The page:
Time for the EU to Embrace Taiwan

Photo: A man walks on an overpass decorated with Taiwan flags to celebrate the upcoming National Day in Taipei, Taiwan, October 7, 2021. Credit: REUTERS/Ann Wang
Photo: A man walks on an overpass decorated with Taiwan flags to celebrate the upcoming National Day in Taipei, Taiwan, October 7, 2021. Credit: REUTERS/Ann Wang

Both sides must make greater efforts to improve a relationship, which will be of growing importance in the coming decades.

The European Parliament has overwhelmingly adopted its first-ever stand-alone report on EU-Taiwan political relations and cooperation by 580 votes to 26.

At a time when democracies are struggling to craft an effective response to disinformation sponsored and spread by authoritarian regimes, upgrading ties with Taiwan — a citizen-led, transparent democracy facing off against China’s authoritarian government — makes good sense.

The report urges a comprehensive upgrade of the European Union’s (EU) relations with Taiwan. Considering its location, critical role in global high-tech supply chains, and its democratic way of life, Taiwan is strategically important for European democracies, the report stresses. Its geopolitical underpinning is clear from the outset, where it notes that the EU and Taiwan are “like-minded partners” and that “maintaining peace and stability in the Indo-Pacific is a core interest for the EU.”

The decision brought the now-inevitable rebukes from China, which has been menacing the island state by sending scores of combat aircraft into sensitive airspace. Chinese foreign ministry spokesperson Wang Wenbin rebuked the parliament for its vote: “The European Parliament should immediately stop its words and deeds that undermine China's sovereignty and territorial integrity and stop provocation and confrontation.”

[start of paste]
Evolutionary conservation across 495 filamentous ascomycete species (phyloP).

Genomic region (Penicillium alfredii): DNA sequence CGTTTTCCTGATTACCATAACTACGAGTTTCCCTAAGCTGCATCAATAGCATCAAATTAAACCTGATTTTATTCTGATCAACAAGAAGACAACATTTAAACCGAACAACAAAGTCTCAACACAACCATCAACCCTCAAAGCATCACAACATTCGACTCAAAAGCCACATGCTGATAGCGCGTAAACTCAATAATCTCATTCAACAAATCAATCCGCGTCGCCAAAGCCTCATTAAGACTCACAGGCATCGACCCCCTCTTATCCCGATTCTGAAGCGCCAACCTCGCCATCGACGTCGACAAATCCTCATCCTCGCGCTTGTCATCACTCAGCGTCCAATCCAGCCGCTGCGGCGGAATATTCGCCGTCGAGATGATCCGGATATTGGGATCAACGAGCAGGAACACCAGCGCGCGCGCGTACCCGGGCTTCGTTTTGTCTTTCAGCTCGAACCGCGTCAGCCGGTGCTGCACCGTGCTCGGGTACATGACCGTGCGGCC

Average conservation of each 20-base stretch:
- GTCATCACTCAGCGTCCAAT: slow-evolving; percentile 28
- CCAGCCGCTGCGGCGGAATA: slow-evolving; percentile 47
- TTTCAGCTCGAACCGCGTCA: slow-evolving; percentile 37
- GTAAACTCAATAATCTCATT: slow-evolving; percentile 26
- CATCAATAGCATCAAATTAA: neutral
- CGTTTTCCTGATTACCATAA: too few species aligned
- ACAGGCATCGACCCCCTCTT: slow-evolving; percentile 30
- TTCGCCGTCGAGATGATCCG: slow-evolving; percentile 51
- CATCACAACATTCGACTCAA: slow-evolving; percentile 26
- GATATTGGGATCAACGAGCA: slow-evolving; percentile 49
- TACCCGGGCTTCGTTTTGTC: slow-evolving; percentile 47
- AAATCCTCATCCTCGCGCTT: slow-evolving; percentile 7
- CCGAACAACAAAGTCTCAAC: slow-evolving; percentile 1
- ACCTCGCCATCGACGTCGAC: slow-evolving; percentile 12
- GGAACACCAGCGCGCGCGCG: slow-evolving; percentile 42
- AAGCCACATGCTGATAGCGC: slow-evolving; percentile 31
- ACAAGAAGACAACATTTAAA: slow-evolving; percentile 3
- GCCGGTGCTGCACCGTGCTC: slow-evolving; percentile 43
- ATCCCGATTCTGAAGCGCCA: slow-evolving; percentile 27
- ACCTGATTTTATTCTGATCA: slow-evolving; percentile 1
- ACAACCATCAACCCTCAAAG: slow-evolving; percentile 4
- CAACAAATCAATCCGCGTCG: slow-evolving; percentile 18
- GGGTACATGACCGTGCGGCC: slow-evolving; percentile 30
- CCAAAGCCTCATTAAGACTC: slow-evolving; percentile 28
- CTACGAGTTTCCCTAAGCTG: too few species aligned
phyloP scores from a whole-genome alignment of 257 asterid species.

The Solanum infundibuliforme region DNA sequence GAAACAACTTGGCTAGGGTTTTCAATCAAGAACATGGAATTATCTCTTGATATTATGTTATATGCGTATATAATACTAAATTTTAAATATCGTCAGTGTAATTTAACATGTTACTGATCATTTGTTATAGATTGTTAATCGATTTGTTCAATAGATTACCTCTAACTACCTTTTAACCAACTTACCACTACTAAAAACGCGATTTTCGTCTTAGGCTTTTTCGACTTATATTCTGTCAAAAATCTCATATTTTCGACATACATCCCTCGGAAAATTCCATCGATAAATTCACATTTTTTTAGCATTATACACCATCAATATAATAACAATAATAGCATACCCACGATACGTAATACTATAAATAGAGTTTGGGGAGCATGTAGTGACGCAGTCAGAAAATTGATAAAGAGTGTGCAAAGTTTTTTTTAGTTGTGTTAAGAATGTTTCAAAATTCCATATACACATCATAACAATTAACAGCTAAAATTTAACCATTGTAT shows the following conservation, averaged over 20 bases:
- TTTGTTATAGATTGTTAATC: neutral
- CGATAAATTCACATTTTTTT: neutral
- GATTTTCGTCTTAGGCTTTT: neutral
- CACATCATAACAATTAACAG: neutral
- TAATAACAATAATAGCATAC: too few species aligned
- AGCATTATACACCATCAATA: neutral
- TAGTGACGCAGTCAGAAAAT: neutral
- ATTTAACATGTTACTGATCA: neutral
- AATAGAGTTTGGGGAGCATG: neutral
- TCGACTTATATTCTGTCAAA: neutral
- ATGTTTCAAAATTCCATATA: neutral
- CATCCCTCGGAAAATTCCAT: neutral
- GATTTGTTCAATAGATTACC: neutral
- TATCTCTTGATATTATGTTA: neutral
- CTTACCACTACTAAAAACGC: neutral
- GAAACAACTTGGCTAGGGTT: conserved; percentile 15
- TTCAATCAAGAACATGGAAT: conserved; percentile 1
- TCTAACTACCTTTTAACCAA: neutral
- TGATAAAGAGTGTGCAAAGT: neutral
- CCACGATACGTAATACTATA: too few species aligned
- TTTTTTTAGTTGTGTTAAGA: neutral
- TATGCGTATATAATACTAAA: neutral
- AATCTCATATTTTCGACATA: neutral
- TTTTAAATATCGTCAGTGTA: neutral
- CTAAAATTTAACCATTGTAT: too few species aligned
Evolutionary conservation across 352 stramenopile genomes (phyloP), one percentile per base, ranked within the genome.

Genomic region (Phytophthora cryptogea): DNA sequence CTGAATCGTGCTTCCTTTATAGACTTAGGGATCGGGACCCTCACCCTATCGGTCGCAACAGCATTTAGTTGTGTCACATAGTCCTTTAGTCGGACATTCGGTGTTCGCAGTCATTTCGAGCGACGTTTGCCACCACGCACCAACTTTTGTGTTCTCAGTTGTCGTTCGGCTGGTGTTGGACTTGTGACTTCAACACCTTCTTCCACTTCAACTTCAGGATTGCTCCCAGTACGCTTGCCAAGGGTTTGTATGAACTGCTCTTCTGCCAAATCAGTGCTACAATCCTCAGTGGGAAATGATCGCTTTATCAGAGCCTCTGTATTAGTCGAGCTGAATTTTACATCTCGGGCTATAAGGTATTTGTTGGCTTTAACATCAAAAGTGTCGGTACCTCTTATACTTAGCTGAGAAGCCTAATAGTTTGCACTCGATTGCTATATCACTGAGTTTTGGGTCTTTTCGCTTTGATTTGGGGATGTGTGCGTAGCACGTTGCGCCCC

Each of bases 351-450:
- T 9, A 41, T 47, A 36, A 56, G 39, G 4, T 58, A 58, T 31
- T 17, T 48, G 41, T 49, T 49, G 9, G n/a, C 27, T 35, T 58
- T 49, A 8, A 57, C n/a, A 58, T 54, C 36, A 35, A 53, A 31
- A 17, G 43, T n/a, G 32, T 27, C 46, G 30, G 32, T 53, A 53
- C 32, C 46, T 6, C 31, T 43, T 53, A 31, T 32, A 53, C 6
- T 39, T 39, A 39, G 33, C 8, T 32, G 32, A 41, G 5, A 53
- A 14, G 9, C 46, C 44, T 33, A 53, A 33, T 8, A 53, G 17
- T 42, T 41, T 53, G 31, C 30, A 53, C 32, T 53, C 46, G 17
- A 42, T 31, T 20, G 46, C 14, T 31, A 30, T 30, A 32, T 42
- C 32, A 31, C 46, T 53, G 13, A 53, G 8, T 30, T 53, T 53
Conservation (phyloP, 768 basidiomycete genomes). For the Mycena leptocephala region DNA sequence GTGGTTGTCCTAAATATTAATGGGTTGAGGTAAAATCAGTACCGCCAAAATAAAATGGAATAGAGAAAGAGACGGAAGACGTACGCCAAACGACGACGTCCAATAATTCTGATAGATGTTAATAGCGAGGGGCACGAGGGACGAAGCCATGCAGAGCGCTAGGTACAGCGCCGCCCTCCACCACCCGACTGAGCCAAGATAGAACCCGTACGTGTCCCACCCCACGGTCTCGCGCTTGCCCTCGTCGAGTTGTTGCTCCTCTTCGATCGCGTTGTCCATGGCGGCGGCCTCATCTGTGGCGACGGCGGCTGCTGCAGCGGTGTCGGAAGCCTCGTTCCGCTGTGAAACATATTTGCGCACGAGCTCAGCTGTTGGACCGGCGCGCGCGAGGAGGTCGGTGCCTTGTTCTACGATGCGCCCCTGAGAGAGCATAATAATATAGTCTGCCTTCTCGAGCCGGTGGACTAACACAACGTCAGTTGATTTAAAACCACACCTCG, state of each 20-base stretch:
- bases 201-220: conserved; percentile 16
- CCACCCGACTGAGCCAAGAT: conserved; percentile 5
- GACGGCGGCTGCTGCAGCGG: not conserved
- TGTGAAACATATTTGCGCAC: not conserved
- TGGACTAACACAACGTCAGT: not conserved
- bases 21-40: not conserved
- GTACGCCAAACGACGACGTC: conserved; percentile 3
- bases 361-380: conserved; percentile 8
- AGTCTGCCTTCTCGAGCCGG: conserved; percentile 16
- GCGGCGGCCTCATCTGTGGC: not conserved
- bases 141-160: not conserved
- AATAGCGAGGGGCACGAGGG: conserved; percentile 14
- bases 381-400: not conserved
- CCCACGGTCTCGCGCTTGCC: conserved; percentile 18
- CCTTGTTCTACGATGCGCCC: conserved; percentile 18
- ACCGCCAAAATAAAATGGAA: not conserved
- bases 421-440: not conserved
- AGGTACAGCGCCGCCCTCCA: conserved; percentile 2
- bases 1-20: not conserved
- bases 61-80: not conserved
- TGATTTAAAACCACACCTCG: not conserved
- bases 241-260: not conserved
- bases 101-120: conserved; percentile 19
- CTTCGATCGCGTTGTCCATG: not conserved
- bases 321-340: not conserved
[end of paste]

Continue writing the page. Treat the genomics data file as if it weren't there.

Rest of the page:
Yet it is fair to ask whether China has much to worry about. European policy toward Taiwan has been inconsistent and at times indifferent; the EU has always seen Taiwan within the framework of its relations with China, where China vehemently objects to anything beyond the limits that the Chinese leadership has imposed. It will therefore be interesting to see what happens next: the parliament is only a part of the European policy architecture; it is the Council of Ministers, representing the 27 member states, that decides on the way forward.

The parliament’s report urged that member states intensify EU-Taiwan political relations under the guidance of the EU’s One China Policy. Yet, at the same time, it recommended that the EU swiftly resume work to agree on a bilateral investment agreement (BIA), including changing the name of the European Economic and Trade Office in Taiwan to EU Office in Taiwan, working for Taiwan’s inclusion in international groupings like the World Health Organization (WHO) and improved cooperation in countering disinformation.

Making progress on these issues requires the political will both to resist China’s expansive authoritarian ambitions and to foster better relations with Taiwan’s advanced democracy.